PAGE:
Acknowledgments

The battery of tests was updated through extensive collaboration with clinical and research teams. Nedjma Messaouden, Violaine Baille, Pauline Dujardin, and Clémence Eber prepared the two texts and reading questions for children in grades five (CM2) to seven. Alain Ménissier helped design the arithmetic problems, and Michel Fayol, PhD, advised for all aspects of mathematical cognition. Manuela Piazza, PhD, assisted with the number–representation comparison test. Neuropsychologist Stéphanie Iannuzzi designed the attention tests, and occupational therapist Cécilia Galbiati designed the complex figure test. Neuropsychologists Sahawanatou Gassama, Hélène Cellier, Marine Chambart, Chloé Chambart, and Mèlanie Rodriguez, together with speech-language pathologists in training Gaëtane Avril, Mélanie Fruchart, Maïa Guerric, Caroline Lacombe, Louise Piednoir, Louis Raphaël, Cecilia Robson, Diane Rubini, Clémence Sagot, and Anne Vouters, contributed to the calibration of the experimental protocol. Jean Michel Albaret, Sarah Manoha, and Thiébaut Noël Willig assisted with the block construction test. Jean Denis Texier and Romain Balloy from the company Clic-Droit computerized the battery of tests. We extend our gratitude, first and foremost, to the children, for their cooperation within the constraints of the study protocol; to their parents, who trusted us; to the principals and teachers, who welcomed us into their schools and assisted with organization; and to the school inspectors.

Supplementary Material

The Supplementary Material for this article can be found online at: https://www.frontiersin.org/articles/10.3389/fped.2021.656180/full#supplementary-material

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Keywords: test screening, learning disabilities, academic skills, cognitive functions, child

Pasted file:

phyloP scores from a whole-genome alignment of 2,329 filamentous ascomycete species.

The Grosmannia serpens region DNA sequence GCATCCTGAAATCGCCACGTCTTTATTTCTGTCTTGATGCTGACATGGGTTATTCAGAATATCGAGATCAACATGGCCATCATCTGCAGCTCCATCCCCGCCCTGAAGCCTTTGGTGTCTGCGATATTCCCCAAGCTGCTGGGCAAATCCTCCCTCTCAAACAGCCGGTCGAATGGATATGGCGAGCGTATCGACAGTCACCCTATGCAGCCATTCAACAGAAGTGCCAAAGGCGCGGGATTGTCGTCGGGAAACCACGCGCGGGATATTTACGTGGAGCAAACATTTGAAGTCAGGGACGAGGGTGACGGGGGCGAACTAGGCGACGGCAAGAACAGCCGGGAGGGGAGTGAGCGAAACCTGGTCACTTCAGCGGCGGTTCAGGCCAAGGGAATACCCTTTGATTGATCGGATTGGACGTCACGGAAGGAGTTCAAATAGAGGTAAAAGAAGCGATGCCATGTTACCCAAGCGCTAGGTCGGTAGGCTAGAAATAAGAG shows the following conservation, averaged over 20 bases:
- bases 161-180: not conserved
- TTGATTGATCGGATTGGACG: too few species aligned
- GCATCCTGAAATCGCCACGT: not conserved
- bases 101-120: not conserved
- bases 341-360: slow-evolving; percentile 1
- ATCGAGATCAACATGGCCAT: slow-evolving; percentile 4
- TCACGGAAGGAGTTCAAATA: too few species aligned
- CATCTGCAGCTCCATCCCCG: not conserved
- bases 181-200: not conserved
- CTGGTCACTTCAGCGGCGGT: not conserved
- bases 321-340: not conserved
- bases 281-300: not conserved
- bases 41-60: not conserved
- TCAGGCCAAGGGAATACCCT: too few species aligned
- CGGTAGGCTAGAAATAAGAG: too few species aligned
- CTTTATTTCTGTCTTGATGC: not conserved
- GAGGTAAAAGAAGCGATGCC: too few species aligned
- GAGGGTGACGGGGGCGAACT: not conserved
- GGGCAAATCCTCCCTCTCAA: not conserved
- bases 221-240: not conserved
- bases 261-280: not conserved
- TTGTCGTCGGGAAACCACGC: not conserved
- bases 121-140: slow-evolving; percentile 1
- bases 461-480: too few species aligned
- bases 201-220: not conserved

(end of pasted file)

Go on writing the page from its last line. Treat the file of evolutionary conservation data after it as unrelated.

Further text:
Citation: Billard C, Thiébaut E, Gassama S, Touzin M, Thalabard J-C, Mirassou A and Munnich A (2021) The Computerized Adaptable Test Battery (BMT-i) for Rapid Assessment of Children's Academic Skills and Cognitive Functions: A Validation Study. Front. Pediatr. 9:656180. doi: 10.3389/fped.2021.656180

Received: 20 January 2021; Accepted: 24 May 2021;
Published: 08 July 2021.

Edited by:

Barbara Heude, Institut National de la Santé et de la Recherche Médicale (INSERM), France

Reviewed by:

Christine Bulteau, Fondation Ophtalmologique Adolphe de Rothschild, France
Marie-Odile Livet, Hospital, France

Copyright © 2021 Billard, Thiébaut, Gassama, Touzin, Thalabard, Mirassou and Munnich. This is an open-access article distributed under the terms of the Creative Commons Attribution License (CC BY). The use, distribution or reproduction in other forums is permitted, provided the original author(s) and the copyright owner(s) are credited and that the original publication in this journal is cited, in accordance with accepted academic practice. No use, distribution or reproduction is permitted which does not comply with these terms.

*Correspondence: Catherine Billard, catherine.billard3@gmail.com